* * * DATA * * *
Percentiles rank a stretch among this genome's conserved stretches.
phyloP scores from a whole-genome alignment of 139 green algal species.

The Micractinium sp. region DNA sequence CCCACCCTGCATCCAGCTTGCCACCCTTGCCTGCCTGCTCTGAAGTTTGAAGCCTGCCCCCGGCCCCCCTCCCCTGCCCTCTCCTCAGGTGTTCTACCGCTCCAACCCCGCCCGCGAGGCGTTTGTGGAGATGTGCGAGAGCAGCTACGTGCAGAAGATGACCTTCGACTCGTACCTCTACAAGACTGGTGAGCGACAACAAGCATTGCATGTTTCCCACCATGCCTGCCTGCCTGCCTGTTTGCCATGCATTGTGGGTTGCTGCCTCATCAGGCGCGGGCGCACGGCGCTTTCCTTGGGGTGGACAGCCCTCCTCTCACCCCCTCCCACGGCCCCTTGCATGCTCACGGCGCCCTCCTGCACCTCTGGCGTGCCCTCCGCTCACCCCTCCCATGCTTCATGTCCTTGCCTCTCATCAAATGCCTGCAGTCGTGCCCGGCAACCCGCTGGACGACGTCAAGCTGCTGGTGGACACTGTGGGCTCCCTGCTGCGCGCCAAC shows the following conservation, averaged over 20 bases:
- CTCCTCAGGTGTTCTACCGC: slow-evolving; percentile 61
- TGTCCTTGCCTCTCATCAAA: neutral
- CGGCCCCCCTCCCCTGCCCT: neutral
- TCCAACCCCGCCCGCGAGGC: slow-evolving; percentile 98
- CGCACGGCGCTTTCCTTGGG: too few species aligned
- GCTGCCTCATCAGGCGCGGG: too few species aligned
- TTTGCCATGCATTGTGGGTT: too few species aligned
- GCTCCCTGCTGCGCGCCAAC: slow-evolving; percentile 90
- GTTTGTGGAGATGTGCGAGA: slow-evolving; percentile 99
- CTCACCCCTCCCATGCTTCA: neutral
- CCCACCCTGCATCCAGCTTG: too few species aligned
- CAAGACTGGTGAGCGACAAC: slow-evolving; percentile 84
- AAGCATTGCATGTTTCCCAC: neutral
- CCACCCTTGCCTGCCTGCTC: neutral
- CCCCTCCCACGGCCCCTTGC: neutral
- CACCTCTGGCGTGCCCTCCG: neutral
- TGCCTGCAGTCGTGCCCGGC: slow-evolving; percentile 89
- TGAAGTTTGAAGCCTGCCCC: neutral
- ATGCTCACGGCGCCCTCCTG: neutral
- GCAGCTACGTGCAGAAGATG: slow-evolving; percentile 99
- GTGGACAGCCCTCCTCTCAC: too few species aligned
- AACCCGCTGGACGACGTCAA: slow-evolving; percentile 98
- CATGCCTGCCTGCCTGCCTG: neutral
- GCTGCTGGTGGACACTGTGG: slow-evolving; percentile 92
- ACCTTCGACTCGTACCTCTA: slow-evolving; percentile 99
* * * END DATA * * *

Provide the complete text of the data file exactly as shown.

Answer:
Percentiles rank a stretch among this genome's conserved stretches.
phyloP scores from a whole-genome alignment of 139 green algal species.

The Micractinium sp. region DNA sequence CCCACCCTGCATCCAGCTTGCCACCCTTGCCTGCCTGCTCTGAAGTTTGAAGCCTGCCCCCGGCCCCCCTCCCCTGCCCTCTCCTCAGGTGTTCTACCGCTCCAACCCCGCCCGCGAGGCGTTTGTGGAGATGTGCGAGAGCAGCTACGTGCAGAAGATGACCTTCGACTCGTACCTCTACAAGACTGGTGAGCGACAACAAGCATTGCATGTTTCCCACCATGCCTGCCTGCCTGCCTGTTTGCCATGCATTGTGGGTTGCTGCCTCATCAGGCGCGGGCGCACGGCGCTTTCCTTGGGGTGGACAGCCCTCCTCTCACCCCCTCCCACGGCCCCTTGCATGCTCACGGCGCCCTCCTGCACCTCTGGCGTGCCCTCCGCTCACCCCTCCCATGCTTCATGTCCTTGCCTCTCATCAAATGCCTGCAGTCGTGCCCGGCAACCCGCTGGACGACGTCAAGCTGCTGGTGGACACTGTGGGCTCCCTGCTGCGCGCCAAC shows the following conservation, averaged over 20 bases:
- CTCCTCAGGTGTTCTACCGC: slow-evolving; percentile 61
- TGTCCTTGCCTCTCATCAAA: neutral
- CGGCCCCCCTCCCCTGCCCT: neutral
- TCCAACCCCGCCCGCGAGGC: slow-evolving; percentile 98
- CGCACGGCGCTTTCCTTGGG: too few species aligned
- GCTGCCTCATCAGGCGCGGG: too few species aligned
- TTTGCCATGCATTGTGGGTT: too few species aligned
- GCTCCCTGCTGCGCGCCAAC: slow-evolving; percentile 90
- GTTTGTGGAGATGTGCGAGA: slow-evolving; percentile 99
- CTCACCCCTCCCATGCTTCA: neutral
- CCCACCCTGCATCCAGCTTG: too few species aligned
- CAAGACTGGTGAGCGACAAC: slow-evolving; percentile 84
- AAGCATTGCATGTTTCCCAC: neutral
- CCACCCTTGCCTGCCTGCTC: neutral
- CCCCTCCCACGGCCCCTTGC: neutral
- CACCTCTGGCGTGCCCTCCG: neutral
- TGCCTGCAGTCGTGCCCGGC: slow-evolving; percentile 89
- TGAAGTTTGAAGCCTGCCCC: neutral
- ATGCTCACGGCGCCCTCCTG: neutral
- GCAGCTACGTGCAGAAGATG: slow-evolving; percentile 99
- GTGGACAGCCCTCCTCTCAC: too few species aligned
- AACCCGCTGGACGACGTCAA: slow-evolving; percentile 98
- CATGCCTGCCTGCCTGCCTG: neutral
- GCTGCTGGTGGACACTGTGG: slow-evolving; percentile 92
- ACCTTCGACTCGTACCTCTA: slow-evolving; percentile 99